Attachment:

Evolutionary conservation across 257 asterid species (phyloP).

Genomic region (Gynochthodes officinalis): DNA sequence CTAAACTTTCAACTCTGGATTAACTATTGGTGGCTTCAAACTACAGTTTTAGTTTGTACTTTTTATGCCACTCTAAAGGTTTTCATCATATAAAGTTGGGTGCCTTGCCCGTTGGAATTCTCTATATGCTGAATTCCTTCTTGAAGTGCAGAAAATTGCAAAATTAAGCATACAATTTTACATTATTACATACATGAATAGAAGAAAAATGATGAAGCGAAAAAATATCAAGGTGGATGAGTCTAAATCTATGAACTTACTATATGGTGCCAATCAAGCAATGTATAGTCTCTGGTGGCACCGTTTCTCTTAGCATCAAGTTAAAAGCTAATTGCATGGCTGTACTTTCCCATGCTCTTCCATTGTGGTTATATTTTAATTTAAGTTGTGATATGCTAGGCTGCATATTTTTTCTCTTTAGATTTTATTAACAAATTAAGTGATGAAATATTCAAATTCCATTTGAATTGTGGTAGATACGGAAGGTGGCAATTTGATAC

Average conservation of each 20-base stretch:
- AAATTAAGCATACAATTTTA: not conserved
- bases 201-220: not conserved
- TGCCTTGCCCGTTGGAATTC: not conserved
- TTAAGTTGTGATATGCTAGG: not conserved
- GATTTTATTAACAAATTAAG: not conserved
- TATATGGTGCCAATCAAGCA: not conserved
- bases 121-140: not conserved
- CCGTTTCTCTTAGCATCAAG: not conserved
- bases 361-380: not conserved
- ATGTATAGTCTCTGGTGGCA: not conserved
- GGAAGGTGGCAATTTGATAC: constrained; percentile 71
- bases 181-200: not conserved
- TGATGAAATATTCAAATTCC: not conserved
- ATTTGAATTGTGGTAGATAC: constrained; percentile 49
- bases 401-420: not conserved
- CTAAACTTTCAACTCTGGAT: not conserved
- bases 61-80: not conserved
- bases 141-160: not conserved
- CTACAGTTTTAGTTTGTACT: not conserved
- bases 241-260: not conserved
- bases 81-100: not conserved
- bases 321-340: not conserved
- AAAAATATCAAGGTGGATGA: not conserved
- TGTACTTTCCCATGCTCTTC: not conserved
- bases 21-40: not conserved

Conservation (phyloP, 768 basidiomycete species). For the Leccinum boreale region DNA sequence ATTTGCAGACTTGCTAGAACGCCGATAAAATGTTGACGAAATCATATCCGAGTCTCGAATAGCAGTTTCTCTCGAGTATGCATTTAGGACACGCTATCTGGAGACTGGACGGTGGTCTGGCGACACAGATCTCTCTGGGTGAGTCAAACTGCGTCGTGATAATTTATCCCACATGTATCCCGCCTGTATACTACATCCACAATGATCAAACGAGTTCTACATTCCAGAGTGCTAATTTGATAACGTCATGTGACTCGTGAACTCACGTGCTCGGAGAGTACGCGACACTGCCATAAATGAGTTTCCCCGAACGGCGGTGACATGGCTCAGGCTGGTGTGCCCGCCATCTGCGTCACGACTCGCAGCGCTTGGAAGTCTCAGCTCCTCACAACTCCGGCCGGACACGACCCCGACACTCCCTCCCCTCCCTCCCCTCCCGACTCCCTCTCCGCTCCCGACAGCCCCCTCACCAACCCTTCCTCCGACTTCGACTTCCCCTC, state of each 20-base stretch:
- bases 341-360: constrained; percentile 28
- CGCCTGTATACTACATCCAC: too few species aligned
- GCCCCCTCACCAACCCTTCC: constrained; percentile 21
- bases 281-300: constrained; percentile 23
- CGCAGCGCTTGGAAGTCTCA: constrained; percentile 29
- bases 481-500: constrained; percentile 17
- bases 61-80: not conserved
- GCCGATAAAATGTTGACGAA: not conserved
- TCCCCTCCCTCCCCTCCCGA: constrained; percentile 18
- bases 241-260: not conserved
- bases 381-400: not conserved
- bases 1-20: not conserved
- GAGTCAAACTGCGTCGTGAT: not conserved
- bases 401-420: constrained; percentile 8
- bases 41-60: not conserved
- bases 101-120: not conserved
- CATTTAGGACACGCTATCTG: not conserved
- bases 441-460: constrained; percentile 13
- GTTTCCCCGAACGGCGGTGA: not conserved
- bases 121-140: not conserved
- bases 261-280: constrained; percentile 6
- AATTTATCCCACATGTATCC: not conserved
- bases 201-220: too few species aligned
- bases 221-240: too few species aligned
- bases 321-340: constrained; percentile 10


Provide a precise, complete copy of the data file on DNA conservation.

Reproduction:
Evolutionary conservation across 257 asterid species (phyloP).

Genomic region (Gynochthodes officinalis): DNA sequence CTAAACTTTCAACTCTGGATTAACTATTGGTGGCTTCAAACTACAGTTTTAGTTTGTACTTTTTATGCCACTCTAAAGGTTTTCATCATATAAAGTTGGGTGCCTTGCCCGTTGGAATTCTCTATATGCTGAATTCCTTCTTGAAGTGCAGAAAATTGCAAAATTAAGCATACAATTTTACATTATTACATACATGAATAGAAGAAAAATGATGAAGCGAAAAAATATCAAGGTGGATGAGTCTAAATCTATGAACTTACTATATGGTGCCAATCAAGCAATGTATAGTCTCTGGTGGCACCGTTTCTCTTAGCATCAAGTTAAAAGCTAATTGCATGGCTGTACTTTCCCATGCTCTTCCATTGTGGTTATATTTTAATTTAAGTTGTGATATGCTAGGCTGCATATTTTTTCTCTTTAGATTTTATTAACAAATTAAGTGATGAAATATTCAAATTCCATTTGAATTGTGGTAGATACGGAAGGTGGCAATTTGATAC

Average conservation of each 20-base stretch:
- AAATTAAGCATACAATTTTA: not conserved
- bases 201-220: not conserved
- TGCCTTGCCCGTTGGAATTC: not conserved
- TTAAGTTGTGATATGCTAGG: not conserved
- GATTTTATTAACAAATTAAG: not conserved
- TATATGGTGCCAATCAAGCA: not conserved
- bases 121-140: not conserved
- CCGTTTCTCTTAGCATCAAG: not conserved
- bases 361-380: not conserved
- ATGTATAGTCTCTGGTGGCA: not conserved
- GGAAGGTGGCAATTTGATAC: constrained; percentile 71
- bases 181-200: not conserved
- TGATGAAATATTCAAATTCC: not conserved
- ATTTGAATTGTGGTAGATAC: constrained; percentile 49
- bases 401-420: not conserved
- CTAAACTTTCAACTCTGGAT: not conserved
- bases 61-80: not conserved
- bases 141-160: not conserved
- CTACAGTTTTAGTTTGTACT: not conserved
- bases 241-260: not conserved
- bases 81-100: not conserved
- bases 321-340: not conserved
- AAAAATATCAAGGTGGATGA: not conserved
- TGTACTTTCCCATGCTCTTC: not conserved
- bases 21-40: not conserved

Conservation (phyloP, 768 basidiomycete species). For the Leccinum boreale region DNA sequence ATTTGCAGACTTGCTAGAACGCCGATAAAATGTTGACGAAATCATATCCGAGTCTCGAATAGCAGTTTCTCTCGAGTATGCATTTAGGACACGCTATCTGGAGACTGGACGGTGGTCTGGCGACACAGATCTCTCTGGGTGAGTCAAACTGCGTCGTGATAATTTATCCCACATGTATCCCGCCTGTATACTACATCCACAATGATCAAACGAGTTCTACATTCCAGAGTGCTAATTTGATAACGTCATGTGACTCGTGAACTCACGTGCTCGGAGAGTACGCGACACTGCCATAAATGAGTTTCCCCGAACGGCGGTGACATGGCTCAGGCTGGTGTGCCCGCCATCTGCGTCACGACTCGCAGCGCTTGGAAGTCTCAGCTCCTCACAACTCCGGCCGGACACGACCCCGACACTCCCTCCCCTCCCTCCCCTCCCGACTCCCTCTCCGCTCCCGACAGCCCCCTCACCAACCCTTCCTCCGACTTCGACTTCCCCTC, state of each 20-base stretch:
- bases 341-360: constrained; percentile 28
- CGCCTGTATACTACATCCAC: too few species aligned
- GCCCCCTCACCAACCCTTCC: constrained; percentile 21
- bases 281-300: constrained; percentile 23
- CGCAGCGCTTGGAAGTCTCA: constrained; percentile 29
- bases 481-500: constrained; percentile 17
- bases 61-80: not conserved
- GCCGATAAAATGTTGACGAA: not conserved
- TCCCCTCCCTCCCCTCCCGA: constrained; percentile 18
- bases 241-260: not conserved
- bases 381-400: not conserved
- bases 1-20: not conserved
- GAGTCAAACTGCGTCGTGAT: not conserved
- bases 401-420: constrained; percentile 8
- bases 41-60: not conserved
- bases 101-120: not conserved
- CATTTAGGACACGCTATCTG: not conserved
- bases 441-460: constrained; percentile 13
- GTTTCCCCGAACGGCGGTGA: not conserved
- bases 121-140: not conserved
- bases 261-280: constrained; percentile 6
- AATTTATCCCACATGTATCC: not conserved
- bases 201-220: too few species aligned
- bases 221-240: too few species aligned
- bases 321-340: constrained; percentile 10